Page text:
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My web browser bookmarks include a folder marked DIY. It lists sites and web pages that I've found useful when it comes to fixing things or undertaking jobs around the house.With a bit of internet help I've managed to repair the cooker, heating radiators, the car, computers, plumbing, a camera and much more. To be able to do such things gives one a sense of satisfaction, saves money and does something for the environment by extending the life of objects.
However, during my lifetime the number things that are repairable has seemed to become ever fewer. Obsolescence appears to be built into more and more products. Items are made difficult or impossible to open without breaking something, spare parts are unavailable or deliberately expensive, non-standard screws or worse still, glue, are used to fix components together, and records show that often the same component lasts the same limited life-span in a particular product - usually a month or two after the expiry of the warranty! It really looks like some manufacturers construct products to fail after a relatively short time, and make them irreparable by the user or even a technician, in the expectation that it will result in another sale. This marketing ploy is additional to the regular "product-upgrade" cycles whereby the latest and greatest additional features are drip-fed into new models on an annual (or more frequent) basis.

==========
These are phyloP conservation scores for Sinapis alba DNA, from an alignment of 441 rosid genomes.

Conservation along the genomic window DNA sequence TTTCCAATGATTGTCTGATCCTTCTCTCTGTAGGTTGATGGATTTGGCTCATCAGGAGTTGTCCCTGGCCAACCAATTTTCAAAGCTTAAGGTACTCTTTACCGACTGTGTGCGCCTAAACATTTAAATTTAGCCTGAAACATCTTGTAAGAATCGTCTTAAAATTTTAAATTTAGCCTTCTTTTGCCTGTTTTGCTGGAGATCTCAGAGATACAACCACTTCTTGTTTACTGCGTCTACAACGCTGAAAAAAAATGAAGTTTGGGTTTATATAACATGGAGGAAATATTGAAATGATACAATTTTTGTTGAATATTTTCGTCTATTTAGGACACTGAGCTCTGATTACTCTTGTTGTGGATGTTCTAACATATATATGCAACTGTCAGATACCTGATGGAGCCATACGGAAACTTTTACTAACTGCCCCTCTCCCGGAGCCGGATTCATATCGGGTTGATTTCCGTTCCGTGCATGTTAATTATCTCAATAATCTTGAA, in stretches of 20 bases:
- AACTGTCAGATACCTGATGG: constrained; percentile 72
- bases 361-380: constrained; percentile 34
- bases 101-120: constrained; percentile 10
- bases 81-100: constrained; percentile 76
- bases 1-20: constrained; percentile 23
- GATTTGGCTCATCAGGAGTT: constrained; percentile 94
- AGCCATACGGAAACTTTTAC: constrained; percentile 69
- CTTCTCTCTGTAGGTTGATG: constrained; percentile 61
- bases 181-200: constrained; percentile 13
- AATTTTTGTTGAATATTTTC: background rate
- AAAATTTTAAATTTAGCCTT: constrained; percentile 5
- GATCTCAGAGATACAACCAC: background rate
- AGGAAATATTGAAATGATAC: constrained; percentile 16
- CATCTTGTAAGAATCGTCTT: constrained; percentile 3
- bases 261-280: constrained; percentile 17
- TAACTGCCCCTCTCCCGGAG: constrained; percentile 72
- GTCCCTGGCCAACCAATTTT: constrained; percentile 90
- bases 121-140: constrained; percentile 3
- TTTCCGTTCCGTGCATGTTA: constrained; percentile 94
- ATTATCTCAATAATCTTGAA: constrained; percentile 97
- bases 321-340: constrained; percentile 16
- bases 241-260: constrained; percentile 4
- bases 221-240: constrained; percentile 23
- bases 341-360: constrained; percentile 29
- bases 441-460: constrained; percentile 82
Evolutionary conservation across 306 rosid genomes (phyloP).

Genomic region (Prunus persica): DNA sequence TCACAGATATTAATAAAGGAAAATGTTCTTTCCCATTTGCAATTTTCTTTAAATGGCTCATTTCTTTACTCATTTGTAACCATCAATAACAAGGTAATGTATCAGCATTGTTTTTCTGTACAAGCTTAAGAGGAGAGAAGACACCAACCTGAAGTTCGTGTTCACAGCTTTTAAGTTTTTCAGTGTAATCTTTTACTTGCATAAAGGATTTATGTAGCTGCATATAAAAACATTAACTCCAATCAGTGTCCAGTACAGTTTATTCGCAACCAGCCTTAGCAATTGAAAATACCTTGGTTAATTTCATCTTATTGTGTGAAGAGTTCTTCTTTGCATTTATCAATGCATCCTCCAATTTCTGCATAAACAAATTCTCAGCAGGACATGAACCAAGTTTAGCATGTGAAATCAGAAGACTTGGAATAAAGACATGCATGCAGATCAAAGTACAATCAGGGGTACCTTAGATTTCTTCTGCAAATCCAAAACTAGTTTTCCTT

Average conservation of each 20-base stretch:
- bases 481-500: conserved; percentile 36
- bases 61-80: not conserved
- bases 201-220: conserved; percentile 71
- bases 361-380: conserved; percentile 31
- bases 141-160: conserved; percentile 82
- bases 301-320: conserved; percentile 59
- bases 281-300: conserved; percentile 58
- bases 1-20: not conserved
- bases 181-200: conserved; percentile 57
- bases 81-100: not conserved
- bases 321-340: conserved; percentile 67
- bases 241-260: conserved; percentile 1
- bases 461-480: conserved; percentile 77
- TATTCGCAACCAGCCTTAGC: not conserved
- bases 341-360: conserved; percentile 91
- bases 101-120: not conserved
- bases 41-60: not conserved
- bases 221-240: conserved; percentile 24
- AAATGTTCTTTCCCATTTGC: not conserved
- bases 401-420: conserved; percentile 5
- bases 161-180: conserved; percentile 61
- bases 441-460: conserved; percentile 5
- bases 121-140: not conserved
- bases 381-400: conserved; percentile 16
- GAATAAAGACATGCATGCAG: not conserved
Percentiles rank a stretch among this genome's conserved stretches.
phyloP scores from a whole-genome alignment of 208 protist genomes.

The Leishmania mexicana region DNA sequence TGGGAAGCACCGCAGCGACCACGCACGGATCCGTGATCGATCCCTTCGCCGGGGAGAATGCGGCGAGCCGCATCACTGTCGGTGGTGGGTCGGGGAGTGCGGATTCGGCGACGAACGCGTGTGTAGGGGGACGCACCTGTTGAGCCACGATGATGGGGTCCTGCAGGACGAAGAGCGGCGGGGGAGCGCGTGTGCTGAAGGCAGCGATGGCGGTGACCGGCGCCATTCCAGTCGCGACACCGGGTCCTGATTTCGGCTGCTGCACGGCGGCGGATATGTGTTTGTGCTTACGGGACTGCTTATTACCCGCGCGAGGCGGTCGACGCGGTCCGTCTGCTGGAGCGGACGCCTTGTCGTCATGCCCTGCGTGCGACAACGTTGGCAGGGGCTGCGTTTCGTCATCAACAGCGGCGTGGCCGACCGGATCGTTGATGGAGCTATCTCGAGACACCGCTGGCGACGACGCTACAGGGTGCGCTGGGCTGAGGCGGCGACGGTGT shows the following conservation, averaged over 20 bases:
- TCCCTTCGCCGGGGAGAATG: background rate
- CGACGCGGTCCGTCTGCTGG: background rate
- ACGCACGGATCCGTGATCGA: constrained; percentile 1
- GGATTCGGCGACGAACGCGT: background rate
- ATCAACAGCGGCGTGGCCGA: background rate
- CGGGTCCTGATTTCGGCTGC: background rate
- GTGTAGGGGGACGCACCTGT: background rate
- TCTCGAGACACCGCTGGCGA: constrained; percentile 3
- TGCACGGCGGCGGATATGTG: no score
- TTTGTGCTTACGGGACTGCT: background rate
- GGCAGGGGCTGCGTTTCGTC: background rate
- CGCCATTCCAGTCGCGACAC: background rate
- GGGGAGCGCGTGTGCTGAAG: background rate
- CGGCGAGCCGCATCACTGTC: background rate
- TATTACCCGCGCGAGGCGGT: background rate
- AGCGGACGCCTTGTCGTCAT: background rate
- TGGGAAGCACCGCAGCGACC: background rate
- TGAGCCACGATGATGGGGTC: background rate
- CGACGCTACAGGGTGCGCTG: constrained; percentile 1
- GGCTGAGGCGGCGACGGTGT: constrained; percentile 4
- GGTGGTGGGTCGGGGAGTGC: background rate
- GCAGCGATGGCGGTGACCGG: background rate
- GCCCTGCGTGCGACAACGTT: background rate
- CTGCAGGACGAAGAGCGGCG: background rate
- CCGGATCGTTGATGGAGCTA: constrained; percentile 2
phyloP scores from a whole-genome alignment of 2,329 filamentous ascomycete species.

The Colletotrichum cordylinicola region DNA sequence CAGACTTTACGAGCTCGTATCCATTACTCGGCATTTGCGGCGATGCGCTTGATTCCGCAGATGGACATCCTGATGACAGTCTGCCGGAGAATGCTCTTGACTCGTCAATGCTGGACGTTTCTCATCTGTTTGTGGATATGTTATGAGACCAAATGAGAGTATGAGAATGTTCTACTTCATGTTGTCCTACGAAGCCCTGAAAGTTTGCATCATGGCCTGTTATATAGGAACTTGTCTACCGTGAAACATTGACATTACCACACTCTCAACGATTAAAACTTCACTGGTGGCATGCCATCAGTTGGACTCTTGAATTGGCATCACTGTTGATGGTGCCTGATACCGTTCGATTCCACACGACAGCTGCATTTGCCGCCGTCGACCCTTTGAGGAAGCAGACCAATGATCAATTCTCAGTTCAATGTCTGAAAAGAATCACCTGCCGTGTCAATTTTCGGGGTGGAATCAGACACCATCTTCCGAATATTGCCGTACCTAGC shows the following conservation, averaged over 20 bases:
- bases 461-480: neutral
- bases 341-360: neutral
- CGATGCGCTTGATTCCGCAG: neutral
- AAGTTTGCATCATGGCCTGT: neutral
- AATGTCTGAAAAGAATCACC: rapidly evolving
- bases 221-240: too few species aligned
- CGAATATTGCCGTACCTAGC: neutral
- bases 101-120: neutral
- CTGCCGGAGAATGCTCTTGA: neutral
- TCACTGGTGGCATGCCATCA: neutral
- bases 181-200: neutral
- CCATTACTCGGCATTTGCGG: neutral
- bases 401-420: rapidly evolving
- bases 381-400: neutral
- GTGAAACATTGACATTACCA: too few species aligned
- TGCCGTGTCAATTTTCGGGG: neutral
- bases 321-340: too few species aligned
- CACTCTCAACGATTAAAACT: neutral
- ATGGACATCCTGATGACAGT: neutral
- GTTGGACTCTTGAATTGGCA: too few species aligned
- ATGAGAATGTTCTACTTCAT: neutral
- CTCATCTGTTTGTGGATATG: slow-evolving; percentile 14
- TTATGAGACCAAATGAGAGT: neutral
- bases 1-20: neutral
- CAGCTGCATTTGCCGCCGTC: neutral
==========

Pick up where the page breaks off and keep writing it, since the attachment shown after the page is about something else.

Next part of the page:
A website I sometimes use for repair advice is iFixit. It ranges fairly widely in its coverage, but is particularly useful for electronics. The staff frequently do what are called "teardowns", i.e. the opening up of new products to see how they are made. Then they pass judgement on their potential for repair. Recently the website published a list of ten electronic devices that are almost impossible to repair. A model of the Apple MacBook Laptop with Retina Display was judged worst in this regard. There were five other Apple product in the list (and two Nikon DSLR cameras). Interestingly their ten easiest to repair electronic devices, published earlier, also included an Apple product.
The sight of this old Fordson Major tractor triggered this line of thought. It's a model from when? The 1960s? I don't know exactly, but it's a good few decades old and still giving service in the harshest of environments: sand and salt water are a recipe for mechanical problems. It is used to haul a crab boat into and out of the sea and its basic, rugged construction, the availability of parts, and the opportunity to improvise or make them where they are unavailable (check out the seat and radiator grille!) means it still works after all these years. I like products that are user-serviceable and user-repairable: they are good for the individual and good for wider society. It would be great if more manufacturers took this into account when they designed their products.
photograph and text © Tony Boughen
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